Like most musicians who suddenly burst onto the scene, Rudresh Mahanthappa has been working on his craft for a long time. His reputation as an innovative jazz musician and composer took a major leap from the realms of the cognoscenti into popular culture with the enthusiastic reception of his 2008 album, Kinsmen. That album featured the Dakshina Ensemble, co-led by Mahanthappa and fellow alto saxophonist Kadri Gopalnath. Kinsmen, which melds jazz and South Indian Carnatic music, ended up on more than twenty top jazz CDs of 2008 lists, and the prestigious Downbeat International Critics Poll named Mahanthappa a rising jazz artist and alto saxophonist of 2009. He also became the subject of numerous features in The New York Times, the New Yorker, and Rolling Stone. That's how the message used to come down from the cognoscenti to us hoi polloi and, sometimes, even in this age of viral marketing, it continues to do so — and sometimes, it still works.
The sudden success of Mahanthappa after the release of Kinsmen was the product of three years of work with Gopalnath, a living legend of Indian music, and twenty years of musical exploration that began with Mahanthappa's collaborations with pianist Vijay Iyer, another American jazz musician of Indian heritage, in 1996. Their 2006 release, Raw Materials, exhibited their strengths as composers and improvisers in a stripped-down setting, just piano and saxophone, in which the musical source materials blended to create something original. Mahanthappa's musical efforts are decidedly peripatetic; refusing to limit himself to one musical setting or style, he typically splits his time as a composer and performer. His web site, RudreshM.com, lists eight ongoing projects: four featuring Indian-jazz plus his "flagship" ensemble the Rudresh Mahanthappa Quartet, two jazz trios, and a malleable group co-led with alto saxophonist Steve Lehman.
One of Mahanthappa's Indian-jazz ensembles will be featured Saturday night, March 13, as the latest installment of SFJAZZ's "Global Village" series. The Indo-Pak Coalition is a trio that includes two of Mahanthappa's long-time sidemen: Pakistani-American guitarist Rez Abassi and Dan Weiss on tabla. The Indo-Pak Coalition presents a different spin on the blending of Indian music and jazz than Dakshina Ensemble. With the Dakshina Ensemble, the stage (and aural space) was split: a four-piece jazz ensemble on one side, a three-piece Carnatic ensemble on the other, and the music came as the product of a dialogue between two groups. The musical styles blended magnificently with much credit due to Mahanthappa's skill as a composer and the groundwork laid by Kadri Gopalnath in developing a Carnatic style of saxophone. The Indo-Pak Coalition presents Indian-jazz in a very different setting with very different goals. The Indian musical component of the Dakshina Ensemble was made up of Gopalnath on alto saxophone, A. Kanyakumari on violin, and Poovalur Sriji on mridangam (South Indian barrel drum) — all formally trained in the Carnatic tradition of South India. The only member of the Indo-Pak Coalition with formal training in South Asian music is drummer Dan Weiss of Brooklyn, who plays the only South Asian instrument in the ensemble: the tabla (a set of two hand drums). Despite the highly arranged sections — the heads of tunes frequently involve fast unison passages — the music created by the Indo-Pak Coalition feels less structured and more intimate than the dialogues created by the Dakshina Ensemble. The conversation is less call-and-response; more overlapping like the intertwining phrases of close friends.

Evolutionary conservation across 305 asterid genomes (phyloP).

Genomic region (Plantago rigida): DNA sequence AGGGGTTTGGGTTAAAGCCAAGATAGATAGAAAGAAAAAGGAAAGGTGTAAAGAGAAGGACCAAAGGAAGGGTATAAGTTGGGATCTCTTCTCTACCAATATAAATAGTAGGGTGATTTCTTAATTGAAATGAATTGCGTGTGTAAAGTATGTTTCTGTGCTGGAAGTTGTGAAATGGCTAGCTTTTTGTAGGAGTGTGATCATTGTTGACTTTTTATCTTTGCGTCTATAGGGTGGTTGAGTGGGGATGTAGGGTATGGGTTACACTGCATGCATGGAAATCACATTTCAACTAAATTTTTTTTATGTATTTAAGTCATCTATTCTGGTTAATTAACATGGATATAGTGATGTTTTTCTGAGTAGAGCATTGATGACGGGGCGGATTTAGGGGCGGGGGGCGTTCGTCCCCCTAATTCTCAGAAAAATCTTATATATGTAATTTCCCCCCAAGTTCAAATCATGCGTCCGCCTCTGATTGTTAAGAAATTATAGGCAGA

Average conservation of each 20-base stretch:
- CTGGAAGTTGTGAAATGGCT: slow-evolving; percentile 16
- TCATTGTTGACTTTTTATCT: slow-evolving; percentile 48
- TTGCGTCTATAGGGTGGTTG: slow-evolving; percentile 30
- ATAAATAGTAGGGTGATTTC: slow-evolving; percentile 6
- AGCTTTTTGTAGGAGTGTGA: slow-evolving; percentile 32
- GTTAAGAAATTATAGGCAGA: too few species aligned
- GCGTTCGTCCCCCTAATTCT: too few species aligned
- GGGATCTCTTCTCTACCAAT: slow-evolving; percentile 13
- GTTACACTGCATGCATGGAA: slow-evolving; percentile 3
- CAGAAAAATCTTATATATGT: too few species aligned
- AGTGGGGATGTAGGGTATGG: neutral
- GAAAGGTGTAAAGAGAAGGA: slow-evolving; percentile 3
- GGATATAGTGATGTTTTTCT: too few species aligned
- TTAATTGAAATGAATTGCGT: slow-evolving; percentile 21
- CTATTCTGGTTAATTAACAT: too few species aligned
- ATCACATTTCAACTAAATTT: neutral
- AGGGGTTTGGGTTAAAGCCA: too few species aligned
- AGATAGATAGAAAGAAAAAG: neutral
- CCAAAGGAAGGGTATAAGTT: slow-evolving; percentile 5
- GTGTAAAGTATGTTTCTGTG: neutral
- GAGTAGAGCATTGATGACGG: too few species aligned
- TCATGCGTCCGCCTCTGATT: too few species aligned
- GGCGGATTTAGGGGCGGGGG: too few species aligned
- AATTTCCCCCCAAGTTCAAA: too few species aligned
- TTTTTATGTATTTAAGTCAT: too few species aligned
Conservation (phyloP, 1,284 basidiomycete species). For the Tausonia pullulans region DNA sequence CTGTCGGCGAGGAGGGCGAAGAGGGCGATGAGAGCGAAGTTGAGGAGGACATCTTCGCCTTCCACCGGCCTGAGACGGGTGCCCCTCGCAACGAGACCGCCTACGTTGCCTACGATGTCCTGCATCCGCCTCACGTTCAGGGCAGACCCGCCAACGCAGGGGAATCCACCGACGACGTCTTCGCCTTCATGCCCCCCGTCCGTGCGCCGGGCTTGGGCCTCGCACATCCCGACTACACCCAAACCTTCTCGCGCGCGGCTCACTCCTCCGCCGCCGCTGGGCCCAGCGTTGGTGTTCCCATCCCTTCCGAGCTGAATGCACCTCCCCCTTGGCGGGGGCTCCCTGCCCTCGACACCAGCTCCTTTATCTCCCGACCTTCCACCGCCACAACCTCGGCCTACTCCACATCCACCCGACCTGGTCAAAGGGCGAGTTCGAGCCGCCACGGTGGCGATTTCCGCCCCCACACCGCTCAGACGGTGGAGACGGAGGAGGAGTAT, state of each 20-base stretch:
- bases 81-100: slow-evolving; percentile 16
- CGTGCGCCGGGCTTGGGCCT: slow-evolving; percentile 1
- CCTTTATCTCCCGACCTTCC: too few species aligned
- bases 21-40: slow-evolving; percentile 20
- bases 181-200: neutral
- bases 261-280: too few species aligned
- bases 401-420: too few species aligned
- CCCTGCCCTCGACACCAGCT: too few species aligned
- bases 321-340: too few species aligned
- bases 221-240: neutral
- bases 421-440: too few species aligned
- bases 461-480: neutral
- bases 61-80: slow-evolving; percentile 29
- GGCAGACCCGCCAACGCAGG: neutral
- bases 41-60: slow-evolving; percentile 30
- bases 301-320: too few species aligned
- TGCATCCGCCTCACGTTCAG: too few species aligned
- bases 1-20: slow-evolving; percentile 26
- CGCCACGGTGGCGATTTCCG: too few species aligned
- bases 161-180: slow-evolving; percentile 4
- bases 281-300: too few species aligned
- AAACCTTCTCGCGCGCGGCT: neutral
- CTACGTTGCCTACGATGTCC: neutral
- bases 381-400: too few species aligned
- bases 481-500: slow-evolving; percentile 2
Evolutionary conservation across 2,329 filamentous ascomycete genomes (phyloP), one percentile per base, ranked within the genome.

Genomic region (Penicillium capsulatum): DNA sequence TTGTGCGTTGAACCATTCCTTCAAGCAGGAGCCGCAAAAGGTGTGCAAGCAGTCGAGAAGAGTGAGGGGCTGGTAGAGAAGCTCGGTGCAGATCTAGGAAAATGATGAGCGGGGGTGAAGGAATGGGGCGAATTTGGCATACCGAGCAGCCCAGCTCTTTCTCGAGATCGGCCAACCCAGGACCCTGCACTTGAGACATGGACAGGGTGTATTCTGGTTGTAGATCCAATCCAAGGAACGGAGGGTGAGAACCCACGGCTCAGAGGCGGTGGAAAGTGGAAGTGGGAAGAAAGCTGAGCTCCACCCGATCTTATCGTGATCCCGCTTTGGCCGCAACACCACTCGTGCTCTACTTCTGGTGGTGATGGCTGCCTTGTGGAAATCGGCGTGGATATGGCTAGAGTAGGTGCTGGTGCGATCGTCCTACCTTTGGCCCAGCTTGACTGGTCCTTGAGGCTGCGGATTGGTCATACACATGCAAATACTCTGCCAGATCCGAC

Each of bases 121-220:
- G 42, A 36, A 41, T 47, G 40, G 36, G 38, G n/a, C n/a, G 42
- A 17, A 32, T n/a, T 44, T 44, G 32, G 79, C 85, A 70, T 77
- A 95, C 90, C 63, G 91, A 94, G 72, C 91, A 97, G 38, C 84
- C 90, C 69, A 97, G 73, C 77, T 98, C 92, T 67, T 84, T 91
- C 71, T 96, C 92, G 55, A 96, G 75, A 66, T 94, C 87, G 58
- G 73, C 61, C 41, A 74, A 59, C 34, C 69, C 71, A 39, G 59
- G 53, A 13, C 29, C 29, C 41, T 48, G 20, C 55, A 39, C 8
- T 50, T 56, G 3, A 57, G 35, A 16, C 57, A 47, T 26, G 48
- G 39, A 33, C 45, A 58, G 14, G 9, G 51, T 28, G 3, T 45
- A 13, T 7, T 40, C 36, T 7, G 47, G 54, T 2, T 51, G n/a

The best way to get a taste of the music of the Indo-Pak Coalition is through its album Apti, released in 2008, a month after Dakshina Ensemble's Kinsmen. The long rhythmic cycles of most of the songs Mahanthappa composed for Apti create the framework for the stylistic ambiguity that is key to its music. On the opening track, "Looking Out, Looking In," Abassi plays slow arpeggios under Mahanthappa's soloing alto — a non-typical guitar accompaniment that is reminiscent of a tamboura drone. The second track, "Apti," features a series of fast unison phrases on guitar and alto that bring jazz phrasing (and accidentals) to Hindustani melodies but makes nods to a Hindustani aesthetic, including several showy tihi-like phrase enders (a tihi is a triplet figure repeated three times). The unison phrases set up long solos by Mahanthappa and Abassi that are solidly post-bop but driven by Weiss' tabla. The sound of the tabla creates the least ambiguity, injecting a South Asian reference into otherwise musically ambiguous moments. That is except for Weiss' solo in "ITT" which evokes the sounds of a jazz drum set before deftly mixing them with the sounds of a tabla solo. Throughout, the album is a rewarding musical experience, and in its own way as refreshing as Kinsmen. Still, as with most jazz albums, Apti can only give a taste of what the Indo-Pak Coalition has to offer live. For that, check out the band at the Swedish American Hall on March 13.
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